The CDK5 repressor CDK5RAP1 is a methylthiotransferase acting on nuclear and mitochondrial RNA

Reiter V, Matschkal DMS, Wagner M, Globisch D, Kneuttinger AC, Müller M, Carell T

Nucleic Acids Res. 40 (13) 6235-6240 [2012-07-00; online 2012-03-15]

The unusual cyclin-dependent protein kinase 5 (CDK5) was discovered based on its sequence homology to cell cycle regulating CDKs. CDK5 was found to be active in brain tissues, where it is not involved in cell cycle regulation but in the regulation of neuronal cell differentiation and neurocytoskeleton dynamics. An aberrant regulation of CDK5 leads to the development of various neurodegenerative diseases including Alzheimer's disease. Although CDK5 is not regulated by cyclins, its activity does depend on the association with a protein activator and the presence or absence of further inhibitory factors. Recently, CDK5RAP1 was discovered to inhibit the active CDK5 kinase. Here, we show that CDK5RAP1 is a radical SAM enzyme, which postsynthetically converts the RNA modification N6-isopentenyladenosine (i(6)A) into 2-methylthio-N6-isopentenyladenosine (ms(2)i(6)A). This conversion is surprisingly not limited to mitochondrial tRNA, where the modification was known to exist. Instead, CDK5RAP1 introduces the modification also into nuclear RNA species establishing a link between postsynthetic kinase-based protein modification and postsynthetic RNA modification.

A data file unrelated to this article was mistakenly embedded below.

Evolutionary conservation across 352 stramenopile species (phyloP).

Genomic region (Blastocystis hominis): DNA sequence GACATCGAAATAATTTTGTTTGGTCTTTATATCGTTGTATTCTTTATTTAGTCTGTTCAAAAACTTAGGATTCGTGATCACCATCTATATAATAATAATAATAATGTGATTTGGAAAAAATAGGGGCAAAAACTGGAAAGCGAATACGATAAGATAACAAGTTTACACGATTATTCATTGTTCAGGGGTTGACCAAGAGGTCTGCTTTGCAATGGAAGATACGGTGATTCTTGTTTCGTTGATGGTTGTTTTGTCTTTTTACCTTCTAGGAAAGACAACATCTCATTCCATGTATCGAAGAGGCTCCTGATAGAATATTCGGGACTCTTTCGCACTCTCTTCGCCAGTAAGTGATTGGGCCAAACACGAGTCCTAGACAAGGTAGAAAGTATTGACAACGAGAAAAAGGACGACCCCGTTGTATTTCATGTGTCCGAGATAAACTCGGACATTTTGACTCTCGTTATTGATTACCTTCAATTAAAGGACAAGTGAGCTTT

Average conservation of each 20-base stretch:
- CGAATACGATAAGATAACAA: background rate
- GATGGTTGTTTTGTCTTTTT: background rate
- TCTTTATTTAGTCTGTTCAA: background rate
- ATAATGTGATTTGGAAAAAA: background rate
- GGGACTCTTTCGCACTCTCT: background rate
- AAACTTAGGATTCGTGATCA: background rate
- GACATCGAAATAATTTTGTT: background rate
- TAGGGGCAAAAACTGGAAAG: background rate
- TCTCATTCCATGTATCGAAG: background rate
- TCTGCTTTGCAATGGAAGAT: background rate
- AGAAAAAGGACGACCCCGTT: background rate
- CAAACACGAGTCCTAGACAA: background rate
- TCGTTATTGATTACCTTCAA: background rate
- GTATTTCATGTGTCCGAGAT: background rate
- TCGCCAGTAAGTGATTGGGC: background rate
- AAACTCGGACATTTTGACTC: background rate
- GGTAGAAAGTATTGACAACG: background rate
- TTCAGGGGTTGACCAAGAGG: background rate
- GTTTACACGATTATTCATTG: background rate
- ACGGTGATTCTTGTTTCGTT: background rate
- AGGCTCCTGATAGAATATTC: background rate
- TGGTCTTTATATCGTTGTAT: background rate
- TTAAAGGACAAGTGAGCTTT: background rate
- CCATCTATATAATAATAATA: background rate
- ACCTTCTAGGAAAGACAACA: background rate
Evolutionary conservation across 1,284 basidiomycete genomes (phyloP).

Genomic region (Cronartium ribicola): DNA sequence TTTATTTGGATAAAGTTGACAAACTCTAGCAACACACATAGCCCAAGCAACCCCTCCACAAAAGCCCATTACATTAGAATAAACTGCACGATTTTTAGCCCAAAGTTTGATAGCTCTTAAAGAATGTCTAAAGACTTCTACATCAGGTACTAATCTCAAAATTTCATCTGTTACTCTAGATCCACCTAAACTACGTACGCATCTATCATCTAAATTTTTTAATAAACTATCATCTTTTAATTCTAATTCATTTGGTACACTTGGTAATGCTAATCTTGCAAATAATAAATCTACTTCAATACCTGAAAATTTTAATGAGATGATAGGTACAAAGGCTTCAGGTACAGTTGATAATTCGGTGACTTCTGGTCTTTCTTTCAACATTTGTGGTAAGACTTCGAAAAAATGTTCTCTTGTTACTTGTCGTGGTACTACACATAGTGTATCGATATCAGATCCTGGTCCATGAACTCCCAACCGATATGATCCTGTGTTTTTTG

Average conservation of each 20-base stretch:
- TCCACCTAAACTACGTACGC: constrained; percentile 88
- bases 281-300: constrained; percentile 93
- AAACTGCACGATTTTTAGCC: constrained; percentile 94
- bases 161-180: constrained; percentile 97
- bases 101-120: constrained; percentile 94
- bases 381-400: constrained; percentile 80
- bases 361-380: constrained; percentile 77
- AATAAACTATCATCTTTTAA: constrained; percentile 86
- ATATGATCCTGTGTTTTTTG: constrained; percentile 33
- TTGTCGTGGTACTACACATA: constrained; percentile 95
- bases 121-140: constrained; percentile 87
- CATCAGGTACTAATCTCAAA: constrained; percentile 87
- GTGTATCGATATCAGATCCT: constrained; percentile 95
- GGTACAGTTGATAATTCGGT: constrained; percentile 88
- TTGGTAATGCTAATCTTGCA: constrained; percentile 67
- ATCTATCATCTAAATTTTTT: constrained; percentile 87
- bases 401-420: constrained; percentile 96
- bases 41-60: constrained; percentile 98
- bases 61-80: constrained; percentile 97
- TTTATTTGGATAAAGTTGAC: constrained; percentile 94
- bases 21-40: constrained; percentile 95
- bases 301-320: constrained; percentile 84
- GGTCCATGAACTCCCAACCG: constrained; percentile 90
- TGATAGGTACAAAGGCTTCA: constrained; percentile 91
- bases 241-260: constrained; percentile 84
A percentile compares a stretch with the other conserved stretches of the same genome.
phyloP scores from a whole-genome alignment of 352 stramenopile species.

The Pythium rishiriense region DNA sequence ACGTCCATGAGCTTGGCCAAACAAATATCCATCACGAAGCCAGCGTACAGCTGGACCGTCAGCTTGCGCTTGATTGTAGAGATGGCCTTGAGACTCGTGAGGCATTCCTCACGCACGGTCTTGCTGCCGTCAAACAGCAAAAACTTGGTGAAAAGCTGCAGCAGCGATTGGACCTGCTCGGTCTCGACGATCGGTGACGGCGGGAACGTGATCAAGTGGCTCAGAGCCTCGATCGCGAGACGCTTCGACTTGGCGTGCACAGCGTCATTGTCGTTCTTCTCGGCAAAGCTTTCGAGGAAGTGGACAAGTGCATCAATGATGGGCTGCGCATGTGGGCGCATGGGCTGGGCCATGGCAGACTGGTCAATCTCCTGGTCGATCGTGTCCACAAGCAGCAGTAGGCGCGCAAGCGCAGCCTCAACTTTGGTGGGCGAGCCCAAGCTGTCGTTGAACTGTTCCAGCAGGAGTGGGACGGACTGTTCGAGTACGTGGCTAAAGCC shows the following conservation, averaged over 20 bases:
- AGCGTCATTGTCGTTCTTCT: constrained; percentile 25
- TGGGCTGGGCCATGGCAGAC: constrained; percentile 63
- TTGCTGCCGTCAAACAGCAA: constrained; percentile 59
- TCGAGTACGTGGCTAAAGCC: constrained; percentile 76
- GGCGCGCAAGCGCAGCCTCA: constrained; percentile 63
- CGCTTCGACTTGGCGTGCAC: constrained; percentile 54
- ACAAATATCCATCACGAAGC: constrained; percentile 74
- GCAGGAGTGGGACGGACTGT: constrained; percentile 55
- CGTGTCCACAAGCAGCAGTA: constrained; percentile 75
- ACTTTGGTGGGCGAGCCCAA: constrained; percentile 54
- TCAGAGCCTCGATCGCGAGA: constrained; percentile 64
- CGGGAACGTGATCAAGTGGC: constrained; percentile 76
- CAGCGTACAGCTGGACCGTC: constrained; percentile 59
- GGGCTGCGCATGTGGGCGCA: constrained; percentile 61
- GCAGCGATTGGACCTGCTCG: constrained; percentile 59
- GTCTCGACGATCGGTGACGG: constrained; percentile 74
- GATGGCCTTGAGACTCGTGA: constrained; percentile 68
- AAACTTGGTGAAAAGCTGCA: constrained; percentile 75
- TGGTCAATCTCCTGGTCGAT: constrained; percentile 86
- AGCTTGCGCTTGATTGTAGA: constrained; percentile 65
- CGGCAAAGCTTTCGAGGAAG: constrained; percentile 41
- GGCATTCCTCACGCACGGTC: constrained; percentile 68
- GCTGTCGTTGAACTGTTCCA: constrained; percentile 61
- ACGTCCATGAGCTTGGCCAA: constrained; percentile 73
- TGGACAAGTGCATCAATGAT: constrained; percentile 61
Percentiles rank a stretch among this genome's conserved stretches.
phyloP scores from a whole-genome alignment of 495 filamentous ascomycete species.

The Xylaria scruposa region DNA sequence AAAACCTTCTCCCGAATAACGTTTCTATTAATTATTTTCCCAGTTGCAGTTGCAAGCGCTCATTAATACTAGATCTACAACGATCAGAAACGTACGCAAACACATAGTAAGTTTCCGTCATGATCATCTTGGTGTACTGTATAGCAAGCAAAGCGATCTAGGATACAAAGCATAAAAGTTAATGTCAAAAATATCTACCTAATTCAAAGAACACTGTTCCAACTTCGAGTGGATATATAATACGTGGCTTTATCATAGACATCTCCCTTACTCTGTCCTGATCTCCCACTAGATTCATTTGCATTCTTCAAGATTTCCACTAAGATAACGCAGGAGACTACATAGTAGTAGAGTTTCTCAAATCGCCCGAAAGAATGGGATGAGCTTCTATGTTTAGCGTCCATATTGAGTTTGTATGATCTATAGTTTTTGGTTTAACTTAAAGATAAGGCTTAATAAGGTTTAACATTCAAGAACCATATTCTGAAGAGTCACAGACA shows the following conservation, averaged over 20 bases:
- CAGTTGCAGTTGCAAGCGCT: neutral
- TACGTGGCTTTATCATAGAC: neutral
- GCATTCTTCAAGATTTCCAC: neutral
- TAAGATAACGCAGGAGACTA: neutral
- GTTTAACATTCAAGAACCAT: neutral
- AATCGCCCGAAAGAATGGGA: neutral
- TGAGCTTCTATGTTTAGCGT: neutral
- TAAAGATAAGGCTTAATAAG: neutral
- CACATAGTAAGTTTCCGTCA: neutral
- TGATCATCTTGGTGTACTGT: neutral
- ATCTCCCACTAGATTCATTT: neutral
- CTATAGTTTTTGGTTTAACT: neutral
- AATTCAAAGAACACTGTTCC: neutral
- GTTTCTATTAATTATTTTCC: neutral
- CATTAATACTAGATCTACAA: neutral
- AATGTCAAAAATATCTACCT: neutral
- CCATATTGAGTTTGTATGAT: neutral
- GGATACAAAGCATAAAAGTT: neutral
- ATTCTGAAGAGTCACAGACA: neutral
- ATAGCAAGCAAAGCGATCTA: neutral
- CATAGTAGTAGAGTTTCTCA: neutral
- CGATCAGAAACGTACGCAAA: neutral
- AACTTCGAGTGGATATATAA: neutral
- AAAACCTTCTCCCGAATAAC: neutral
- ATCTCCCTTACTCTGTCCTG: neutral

Daniel Globisch

PubMed 22422838

DOI 10.1093/nar/gks240

Crossref 10.1093/nar/gks240


Publications 7.1.2